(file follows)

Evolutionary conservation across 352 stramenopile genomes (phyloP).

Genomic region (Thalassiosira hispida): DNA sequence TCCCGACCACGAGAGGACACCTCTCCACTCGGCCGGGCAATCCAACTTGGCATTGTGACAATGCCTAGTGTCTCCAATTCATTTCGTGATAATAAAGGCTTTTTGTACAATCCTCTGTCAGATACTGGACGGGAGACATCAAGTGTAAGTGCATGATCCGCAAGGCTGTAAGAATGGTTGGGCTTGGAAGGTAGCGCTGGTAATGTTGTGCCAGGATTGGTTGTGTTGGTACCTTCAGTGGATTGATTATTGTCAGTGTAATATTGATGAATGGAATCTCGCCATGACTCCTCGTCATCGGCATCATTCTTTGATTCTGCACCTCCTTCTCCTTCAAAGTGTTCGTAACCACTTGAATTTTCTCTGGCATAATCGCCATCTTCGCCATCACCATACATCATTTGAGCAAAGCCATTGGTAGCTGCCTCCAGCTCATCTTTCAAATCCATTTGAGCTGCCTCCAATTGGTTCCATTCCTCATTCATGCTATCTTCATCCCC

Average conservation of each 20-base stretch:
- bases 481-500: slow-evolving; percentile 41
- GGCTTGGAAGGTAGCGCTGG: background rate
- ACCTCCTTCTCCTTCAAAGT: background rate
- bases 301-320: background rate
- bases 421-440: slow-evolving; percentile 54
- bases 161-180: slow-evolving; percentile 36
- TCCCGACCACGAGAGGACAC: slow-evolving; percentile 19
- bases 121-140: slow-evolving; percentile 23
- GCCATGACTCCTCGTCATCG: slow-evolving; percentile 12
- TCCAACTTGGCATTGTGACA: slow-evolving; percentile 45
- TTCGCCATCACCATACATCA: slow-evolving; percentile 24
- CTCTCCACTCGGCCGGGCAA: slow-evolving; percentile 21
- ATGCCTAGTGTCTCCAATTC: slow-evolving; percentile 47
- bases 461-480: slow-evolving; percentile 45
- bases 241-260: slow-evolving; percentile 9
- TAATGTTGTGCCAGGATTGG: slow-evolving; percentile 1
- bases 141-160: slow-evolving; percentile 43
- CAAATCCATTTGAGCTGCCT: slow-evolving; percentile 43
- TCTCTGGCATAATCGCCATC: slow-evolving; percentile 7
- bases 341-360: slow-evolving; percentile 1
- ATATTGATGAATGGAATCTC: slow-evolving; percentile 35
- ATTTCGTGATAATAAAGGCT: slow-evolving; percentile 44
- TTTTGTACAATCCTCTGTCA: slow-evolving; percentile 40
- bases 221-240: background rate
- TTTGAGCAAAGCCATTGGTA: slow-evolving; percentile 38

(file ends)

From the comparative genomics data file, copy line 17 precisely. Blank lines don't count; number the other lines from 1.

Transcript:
- bases 461-480: slow-evolving; percentile 45